The Equal Employment Opportunity Commission (EEOC) is suing a Burger King (NYSE:BKC) franchisee for religious discrimination.
The EEOC alleges that Fries Restaurant Management, the owner of the Grand Prairie, Texas Burger King named in the lawsuit, fired cashier Ashanti McShan on her first day of work because of her religion.
According to the lawsuit, McShan, a member of the Pentecostal Church, “adheres to an interpretation of the scripture about the wearing of clothing that is befitting of specific gender.”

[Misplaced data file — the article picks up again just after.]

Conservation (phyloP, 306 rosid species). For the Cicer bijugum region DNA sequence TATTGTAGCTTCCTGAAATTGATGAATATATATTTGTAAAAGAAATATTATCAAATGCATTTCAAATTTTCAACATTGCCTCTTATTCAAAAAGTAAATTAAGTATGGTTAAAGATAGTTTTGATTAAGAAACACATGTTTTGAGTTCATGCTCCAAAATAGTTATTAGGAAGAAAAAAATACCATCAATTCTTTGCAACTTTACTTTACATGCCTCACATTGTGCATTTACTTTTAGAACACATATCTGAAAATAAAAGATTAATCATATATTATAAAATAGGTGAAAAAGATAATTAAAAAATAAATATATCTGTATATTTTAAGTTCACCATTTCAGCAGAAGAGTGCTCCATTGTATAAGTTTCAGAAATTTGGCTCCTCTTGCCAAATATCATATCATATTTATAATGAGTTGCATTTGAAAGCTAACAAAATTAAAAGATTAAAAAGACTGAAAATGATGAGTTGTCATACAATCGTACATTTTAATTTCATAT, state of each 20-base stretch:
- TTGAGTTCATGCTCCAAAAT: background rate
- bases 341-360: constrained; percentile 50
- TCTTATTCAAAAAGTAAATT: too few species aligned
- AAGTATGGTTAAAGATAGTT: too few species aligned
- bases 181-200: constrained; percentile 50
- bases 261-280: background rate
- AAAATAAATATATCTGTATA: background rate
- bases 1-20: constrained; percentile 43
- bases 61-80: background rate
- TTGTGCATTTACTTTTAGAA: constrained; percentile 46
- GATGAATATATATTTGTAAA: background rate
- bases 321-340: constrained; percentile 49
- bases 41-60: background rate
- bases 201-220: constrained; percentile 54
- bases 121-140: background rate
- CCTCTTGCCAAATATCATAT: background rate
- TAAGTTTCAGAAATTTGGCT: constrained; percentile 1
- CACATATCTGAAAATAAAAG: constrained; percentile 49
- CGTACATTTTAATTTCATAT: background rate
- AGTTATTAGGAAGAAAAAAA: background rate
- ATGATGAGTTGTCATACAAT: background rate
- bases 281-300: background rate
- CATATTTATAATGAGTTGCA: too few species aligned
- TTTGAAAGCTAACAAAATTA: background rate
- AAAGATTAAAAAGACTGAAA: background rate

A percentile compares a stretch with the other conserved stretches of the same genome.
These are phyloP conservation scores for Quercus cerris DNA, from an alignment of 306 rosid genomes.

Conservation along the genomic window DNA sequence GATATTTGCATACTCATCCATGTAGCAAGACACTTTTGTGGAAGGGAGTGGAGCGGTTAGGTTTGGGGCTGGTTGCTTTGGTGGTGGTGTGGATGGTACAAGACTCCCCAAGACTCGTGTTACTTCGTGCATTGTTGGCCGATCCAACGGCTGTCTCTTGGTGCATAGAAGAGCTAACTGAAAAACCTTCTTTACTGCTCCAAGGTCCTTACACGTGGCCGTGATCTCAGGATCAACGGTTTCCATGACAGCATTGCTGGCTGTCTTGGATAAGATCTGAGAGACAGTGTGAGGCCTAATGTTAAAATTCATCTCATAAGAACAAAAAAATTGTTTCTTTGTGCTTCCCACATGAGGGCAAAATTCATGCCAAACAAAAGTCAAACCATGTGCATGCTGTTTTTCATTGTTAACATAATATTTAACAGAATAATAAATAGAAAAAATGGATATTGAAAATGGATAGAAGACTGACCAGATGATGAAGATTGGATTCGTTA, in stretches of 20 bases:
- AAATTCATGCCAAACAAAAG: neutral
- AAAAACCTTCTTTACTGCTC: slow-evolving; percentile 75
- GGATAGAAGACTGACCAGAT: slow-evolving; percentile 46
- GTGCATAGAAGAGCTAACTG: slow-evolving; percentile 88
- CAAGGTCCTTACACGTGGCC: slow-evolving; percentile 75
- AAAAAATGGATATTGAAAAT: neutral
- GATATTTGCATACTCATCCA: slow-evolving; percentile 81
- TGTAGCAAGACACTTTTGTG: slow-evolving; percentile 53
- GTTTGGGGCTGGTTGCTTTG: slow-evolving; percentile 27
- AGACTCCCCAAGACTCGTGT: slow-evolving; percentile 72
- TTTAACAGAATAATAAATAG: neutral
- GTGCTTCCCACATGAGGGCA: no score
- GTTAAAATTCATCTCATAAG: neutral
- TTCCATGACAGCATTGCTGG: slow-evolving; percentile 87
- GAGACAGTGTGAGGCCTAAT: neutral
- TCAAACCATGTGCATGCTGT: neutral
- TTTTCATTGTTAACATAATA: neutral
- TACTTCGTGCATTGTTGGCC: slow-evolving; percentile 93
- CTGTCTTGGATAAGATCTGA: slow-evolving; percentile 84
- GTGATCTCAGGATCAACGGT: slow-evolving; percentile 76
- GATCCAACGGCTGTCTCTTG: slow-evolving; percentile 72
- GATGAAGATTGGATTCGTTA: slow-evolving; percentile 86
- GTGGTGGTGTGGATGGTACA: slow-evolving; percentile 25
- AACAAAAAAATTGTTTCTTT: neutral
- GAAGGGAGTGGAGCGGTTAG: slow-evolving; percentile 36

During a job interview, the teen allegedly informed the company that she could work in a skirt instead of the Burger King uniform pants.
“Accommodating Ms. McShan’s religious beliefs would have been simple and cost the company nothing,” EEOC Trial Attorney Meaghan Shepard said in a press statement. “Management’s failure to comply with federal law deprived this teenage girl of the opportunity to work during her senior year of high school.”
More than 4,000 charges of religious discrimination were filed with the EEOC nationwide in 2011. Earlier this month, a Muslim woman filed a lawsuit against the Walt Disney Company (NYSE:DIS). The plaintiff in that cases alleges she was harassed and eventually fired for wearing a hijab.